The King of Fighters 2001 Spend some time with it and you’ll eventually realize that it’s one of the deepest, most technical 2D fighting games ever made.
Arcade Game developer SNK officially went out of business in 2001, but that hasn’t seemed to slow down what is apparently a new generation of games for the company’s NeoGeo arcade hardware. One of the last projects the company was working on was The King of Fighters 2001, the latest edition in SNK’s annual fighting game series, along with a new developer, Eolith. And while certain aspects of KOF 2001 may seem very different from previous games, spend some time with it and you’ll eventually realize that it’s one of the deepest, most technical 2D fighting games ever made.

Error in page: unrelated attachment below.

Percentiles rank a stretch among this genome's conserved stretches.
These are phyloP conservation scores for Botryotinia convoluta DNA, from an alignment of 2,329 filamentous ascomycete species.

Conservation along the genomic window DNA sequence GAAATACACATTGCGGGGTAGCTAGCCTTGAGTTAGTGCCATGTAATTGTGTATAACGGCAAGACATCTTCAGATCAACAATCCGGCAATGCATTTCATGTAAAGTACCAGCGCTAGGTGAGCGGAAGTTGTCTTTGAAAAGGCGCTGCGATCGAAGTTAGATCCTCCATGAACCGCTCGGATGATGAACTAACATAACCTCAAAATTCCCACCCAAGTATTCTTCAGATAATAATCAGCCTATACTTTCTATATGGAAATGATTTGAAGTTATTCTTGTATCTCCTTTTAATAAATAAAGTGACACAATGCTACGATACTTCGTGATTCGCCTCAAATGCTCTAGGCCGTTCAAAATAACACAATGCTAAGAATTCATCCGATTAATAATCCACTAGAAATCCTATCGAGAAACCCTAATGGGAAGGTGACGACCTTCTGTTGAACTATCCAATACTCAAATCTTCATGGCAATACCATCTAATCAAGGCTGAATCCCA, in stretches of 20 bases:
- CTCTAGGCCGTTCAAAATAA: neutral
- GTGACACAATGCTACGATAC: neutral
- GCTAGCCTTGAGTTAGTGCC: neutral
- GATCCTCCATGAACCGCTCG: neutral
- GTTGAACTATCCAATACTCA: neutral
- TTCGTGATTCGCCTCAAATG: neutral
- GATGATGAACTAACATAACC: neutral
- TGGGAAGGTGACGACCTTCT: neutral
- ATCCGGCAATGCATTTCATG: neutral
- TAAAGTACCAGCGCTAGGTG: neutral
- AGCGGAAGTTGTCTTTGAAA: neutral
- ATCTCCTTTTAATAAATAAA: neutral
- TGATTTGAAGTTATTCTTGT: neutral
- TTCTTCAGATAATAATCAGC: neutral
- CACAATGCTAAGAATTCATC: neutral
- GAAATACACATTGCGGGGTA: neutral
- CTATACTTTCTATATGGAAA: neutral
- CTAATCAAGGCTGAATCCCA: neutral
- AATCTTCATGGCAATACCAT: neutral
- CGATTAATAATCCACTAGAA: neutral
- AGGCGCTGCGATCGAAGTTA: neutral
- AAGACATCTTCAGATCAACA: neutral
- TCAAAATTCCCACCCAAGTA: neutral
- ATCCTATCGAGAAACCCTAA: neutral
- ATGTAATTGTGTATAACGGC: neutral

It’s no secret that SNK’s NeoGeo hardware is old. Over 10 years old. That’s why its games still use low-resolution, hand-drawn sprites for its characters, rather than switching to a 3D engine or at least using high-frame-rate, high-resolution graphics. The age of the NeoGeo hardware seems painfully obvious when you look at KOF 2001’s shoddy background stages, which look generic at best and ugly and pixelated at worst. But over the years, SNK’s artists have perfected a bunch of visual tricks to help add detail to their characters and give them lots of personality. And KOF 2001’s characters have lots of personality as much as you’d expect from SNK, a company with a history of making some of the most distinctive and memorable 2D fighting game characters ever. You’ll see it in your character’s win poses and taunts and in other extra animations. It’s true (and unfortunate) that KOF 2001 reuses a lot of old character animation from previous games, so that some characters especially the newest ones–look better than others. But most characters have at least some new animations, win poses, and special attacks–more than enough to make each one more interesting than they were in the previous game, KOF 2000.
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